How CEOs can pitch calmness and control to their employees

Dr. Goulston explains that CEOs can increase empathy between themselves and their employees during turbulent times with this four-step pitch strategy.

Dr. Mark Goulston continues his featured series on advice for C-suite members. Dr. Goulston is an award-winning business psychiatrist, consultant for Fortune 500 companies and the best-selling author of seven books. His latest, Talking to Crazy: How to Deal with Irrational and Irresponsible People in your Life can be found on Amazon. Catch up on Dr. Goulston’s previous articles here.

Mark Goulston, M.D.

More things in life involve pitching ideas: from pitching a company to venture capitalists; products and services to your customers or your company’s opportunities to prospective job applicants. Even at home, we pitch to our families where to eat, what movie to see and what smartphone to buy.

With more employees becoming afraid of downsizing or the threat of technological obsolescence and structural unemployment, it’s easy to understand why people are feeling that their work life can spiral out of control. So what is the best way for you, as a CEO and leader, to pitch your people on how they can remain calm and in control?

Recently, I heard an amazing presentation by Craig Clemens, superstar advertising copywriter turned co-founder of Golden Hippo Media, who is passionate about helping people make an impact. In his talk, he outlined a four-step, ARCS formula for making an impact by getting through to people and leading them to take action.

RELATED STORY: How CEOs can lead their employees through uncertain and fearful times

For the purpose of this article, I will apply his formula to what a CEO can say and do to “pitch” remaining calm to his/her people during turbulent times and help them restore their sense of control.


A = Ask a question that will get people to say, “Yes.” For example:

  • “Have you ever had times when your immediate future was so unpredictable that you couldn’t sleep?
  • “Have you had a knot in your stomach most of the time and/or felt like throwing up?
  • “Did you also feel that nobody could say anything that could help you calm down or make you feel better?”
Photo – Shutterstock

R = Reveal you have been there.

  • “Although you might not know it, I’ve gone through several of those times when I heard that the company I worked for was going to have layoffs.”
  • “There were the times when I was laid off and I was given two week’s pay and I had to tell my family that we needed to move in with my parents or my spouse’s parents. Geez, did I feel like a disappointment to my family and myself.”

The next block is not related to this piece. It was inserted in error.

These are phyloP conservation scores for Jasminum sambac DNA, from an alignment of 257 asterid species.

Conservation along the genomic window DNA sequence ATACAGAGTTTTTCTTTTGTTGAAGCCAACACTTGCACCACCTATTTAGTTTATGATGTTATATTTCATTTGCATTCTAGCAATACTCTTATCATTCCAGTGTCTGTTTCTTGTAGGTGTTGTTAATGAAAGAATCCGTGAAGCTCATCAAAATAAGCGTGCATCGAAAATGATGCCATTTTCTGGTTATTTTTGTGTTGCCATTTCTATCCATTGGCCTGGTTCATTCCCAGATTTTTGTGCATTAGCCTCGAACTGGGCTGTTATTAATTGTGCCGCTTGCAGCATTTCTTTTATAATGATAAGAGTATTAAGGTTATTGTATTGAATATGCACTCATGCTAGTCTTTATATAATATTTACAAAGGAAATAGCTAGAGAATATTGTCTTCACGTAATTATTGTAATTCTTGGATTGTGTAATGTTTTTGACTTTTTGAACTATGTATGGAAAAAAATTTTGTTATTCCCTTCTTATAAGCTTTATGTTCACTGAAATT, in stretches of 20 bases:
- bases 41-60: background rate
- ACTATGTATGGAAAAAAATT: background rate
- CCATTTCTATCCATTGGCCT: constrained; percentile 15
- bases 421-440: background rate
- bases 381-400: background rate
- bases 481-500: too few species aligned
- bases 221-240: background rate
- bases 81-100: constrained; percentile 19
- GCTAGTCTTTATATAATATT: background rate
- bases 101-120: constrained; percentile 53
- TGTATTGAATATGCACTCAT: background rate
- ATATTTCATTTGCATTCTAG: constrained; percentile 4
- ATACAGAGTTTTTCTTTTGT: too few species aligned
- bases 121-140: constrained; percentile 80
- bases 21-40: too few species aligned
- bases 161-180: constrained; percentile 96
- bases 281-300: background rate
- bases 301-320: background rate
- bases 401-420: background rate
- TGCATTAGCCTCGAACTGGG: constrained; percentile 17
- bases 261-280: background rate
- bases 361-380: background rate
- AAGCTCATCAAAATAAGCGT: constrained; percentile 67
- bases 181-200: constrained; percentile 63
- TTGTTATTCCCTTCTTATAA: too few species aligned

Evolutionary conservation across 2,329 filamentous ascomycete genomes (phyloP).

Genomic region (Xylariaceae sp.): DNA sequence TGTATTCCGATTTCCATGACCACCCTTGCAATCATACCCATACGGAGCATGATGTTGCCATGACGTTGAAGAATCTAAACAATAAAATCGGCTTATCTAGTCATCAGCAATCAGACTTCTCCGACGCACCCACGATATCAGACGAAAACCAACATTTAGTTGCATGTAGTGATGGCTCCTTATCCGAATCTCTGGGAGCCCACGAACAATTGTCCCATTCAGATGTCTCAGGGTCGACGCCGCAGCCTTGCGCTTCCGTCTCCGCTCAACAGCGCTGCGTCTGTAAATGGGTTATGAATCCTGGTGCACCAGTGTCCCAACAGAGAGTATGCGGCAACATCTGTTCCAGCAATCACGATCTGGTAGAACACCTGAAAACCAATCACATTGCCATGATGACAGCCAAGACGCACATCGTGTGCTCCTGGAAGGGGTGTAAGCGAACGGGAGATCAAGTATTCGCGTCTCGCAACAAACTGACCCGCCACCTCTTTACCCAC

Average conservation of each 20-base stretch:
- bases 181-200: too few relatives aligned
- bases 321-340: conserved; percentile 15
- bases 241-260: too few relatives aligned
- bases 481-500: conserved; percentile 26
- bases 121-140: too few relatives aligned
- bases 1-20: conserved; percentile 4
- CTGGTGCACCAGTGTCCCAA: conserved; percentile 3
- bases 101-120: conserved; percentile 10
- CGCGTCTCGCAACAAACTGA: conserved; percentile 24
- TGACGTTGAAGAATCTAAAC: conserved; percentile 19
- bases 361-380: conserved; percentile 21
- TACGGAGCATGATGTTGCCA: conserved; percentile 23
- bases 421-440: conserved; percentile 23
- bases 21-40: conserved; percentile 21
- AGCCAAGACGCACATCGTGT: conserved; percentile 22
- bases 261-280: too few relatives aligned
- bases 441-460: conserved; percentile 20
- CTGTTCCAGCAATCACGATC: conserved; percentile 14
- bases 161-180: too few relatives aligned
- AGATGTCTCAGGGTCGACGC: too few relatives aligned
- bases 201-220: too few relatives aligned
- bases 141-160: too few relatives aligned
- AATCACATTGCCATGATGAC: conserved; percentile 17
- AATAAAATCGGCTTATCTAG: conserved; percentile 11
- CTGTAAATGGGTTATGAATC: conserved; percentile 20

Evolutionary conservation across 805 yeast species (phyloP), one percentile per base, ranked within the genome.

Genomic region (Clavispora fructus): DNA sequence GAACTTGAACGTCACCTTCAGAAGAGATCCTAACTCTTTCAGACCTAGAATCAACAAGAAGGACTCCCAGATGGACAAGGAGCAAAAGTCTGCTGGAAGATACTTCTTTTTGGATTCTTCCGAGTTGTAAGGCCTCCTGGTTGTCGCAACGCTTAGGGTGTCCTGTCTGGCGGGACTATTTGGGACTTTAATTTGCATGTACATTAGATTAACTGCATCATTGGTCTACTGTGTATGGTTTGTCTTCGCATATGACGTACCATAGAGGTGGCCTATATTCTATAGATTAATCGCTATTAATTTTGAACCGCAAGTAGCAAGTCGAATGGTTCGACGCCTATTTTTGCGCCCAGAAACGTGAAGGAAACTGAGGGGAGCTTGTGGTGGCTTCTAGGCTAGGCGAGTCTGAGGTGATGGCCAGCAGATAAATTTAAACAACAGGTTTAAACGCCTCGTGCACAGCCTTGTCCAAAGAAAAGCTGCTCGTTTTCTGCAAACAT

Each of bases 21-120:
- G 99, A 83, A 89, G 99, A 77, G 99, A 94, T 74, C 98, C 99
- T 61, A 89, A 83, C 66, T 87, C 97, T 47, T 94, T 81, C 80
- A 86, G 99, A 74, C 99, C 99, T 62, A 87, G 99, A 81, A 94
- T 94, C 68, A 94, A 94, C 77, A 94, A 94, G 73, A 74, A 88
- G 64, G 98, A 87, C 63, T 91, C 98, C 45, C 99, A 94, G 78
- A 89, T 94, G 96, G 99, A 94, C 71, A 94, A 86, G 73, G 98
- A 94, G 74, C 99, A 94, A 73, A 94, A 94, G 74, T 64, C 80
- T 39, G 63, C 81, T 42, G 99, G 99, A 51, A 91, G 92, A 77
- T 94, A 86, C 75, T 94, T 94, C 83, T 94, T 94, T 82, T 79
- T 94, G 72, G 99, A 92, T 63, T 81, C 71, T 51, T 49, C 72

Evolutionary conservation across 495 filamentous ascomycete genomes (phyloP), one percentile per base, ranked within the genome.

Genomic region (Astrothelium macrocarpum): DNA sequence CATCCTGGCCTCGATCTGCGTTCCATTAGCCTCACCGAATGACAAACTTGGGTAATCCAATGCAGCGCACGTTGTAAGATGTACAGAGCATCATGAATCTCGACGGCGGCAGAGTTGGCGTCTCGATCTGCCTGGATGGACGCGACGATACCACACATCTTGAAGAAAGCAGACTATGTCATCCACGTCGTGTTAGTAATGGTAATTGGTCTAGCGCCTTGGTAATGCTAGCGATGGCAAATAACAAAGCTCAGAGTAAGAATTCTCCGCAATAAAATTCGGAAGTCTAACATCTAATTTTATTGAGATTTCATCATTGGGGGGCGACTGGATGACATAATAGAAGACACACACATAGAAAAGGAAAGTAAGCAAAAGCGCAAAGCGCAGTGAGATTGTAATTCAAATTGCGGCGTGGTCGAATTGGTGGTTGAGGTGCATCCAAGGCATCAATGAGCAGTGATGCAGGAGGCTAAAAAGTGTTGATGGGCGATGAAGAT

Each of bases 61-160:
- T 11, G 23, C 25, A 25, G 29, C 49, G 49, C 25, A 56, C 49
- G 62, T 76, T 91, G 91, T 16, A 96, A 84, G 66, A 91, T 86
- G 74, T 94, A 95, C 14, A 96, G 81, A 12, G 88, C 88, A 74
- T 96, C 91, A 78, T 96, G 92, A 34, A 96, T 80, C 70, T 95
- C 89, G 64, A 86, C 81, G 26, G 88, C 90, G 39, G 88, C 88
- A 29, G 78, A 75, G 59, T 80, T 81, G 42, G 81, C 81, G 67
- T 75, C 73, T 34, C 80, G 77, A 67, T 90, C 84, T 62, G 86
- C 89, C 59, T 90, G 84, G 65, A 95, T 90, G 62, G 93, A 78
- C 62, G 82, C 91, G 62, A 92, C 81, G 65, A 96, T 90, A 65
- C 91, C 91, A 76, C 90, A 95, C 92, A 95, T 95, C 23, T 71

• “I remember how I was sick to my stomach for days and had trouble falling and staying asleep. I can even feel some of those feelings now that I’m speaking to you.”
Photo – Shutterstock

C = Call out your discovery. Feel free to borrow this anecdote or come up with one of your own that communicates the same advice:

I remember watching an NFL game where a previous Super Bowl team had lost its 12th game and a sports reporter asked the coach, ‘Coach, everybody knows you’re going to be fired on Tuesday. What do you think of that?’

The coach replied: “You know I’m going to be fired on Tuesday, I know I’m going to be fired on Tuesday and you’re right, everyone knows I’m going to be fired on Tuesday. That’s not important, what is important is what can I get done to make my team a better team between now and Tuesday?”

What that taught me is that you have less control over winning and losing than you do over trying and giving up.

Photo – Shutterstock

S = Send them to do something.

  • Say, “This is what I’d like you to start doing beginning tonight: Instead of worrying about something that may or may not happen, ask yourself before you go to sleep tonight and then every night, ‘What can I get done by the end of tomorrow to make my department/team/etc. more successful?’”
  • Then add, “It will then be easier to fall asleep because you have a plan for tomorrow and every day thereafter and then when tomorrow and beyond comes, you’ll be more focused on what you need to get done and what you can and can’t control.”
  • Explain that you are asking yourself the same questions and are planning the next step: “As for me, I can already tell you some of the things I will get done tomorrow. I’m going to reach out to all of you and ask…”
  1. “What did it feel like to make that commitment last night?”
  2. “How did making that commitment make you feel with regard to your anxieties and worries and feeling out of control?”
  3. “Going forward, what is something you discovered that can improve upon this approach for you and all of us that you can share with us?”
  4. “I’m going to set up a forum on our communication network where you can share your responses to these questions.”
  • Then close with: “We are all in this together and we will all get through this together.”
Photo – Shutterstock

And to you, my readers, I would say the same thing.

Happy Holidays.

Join the Conversation: How have you remained calm during turbulent times? Tell us your strategies for coping with them on our Facebook page.

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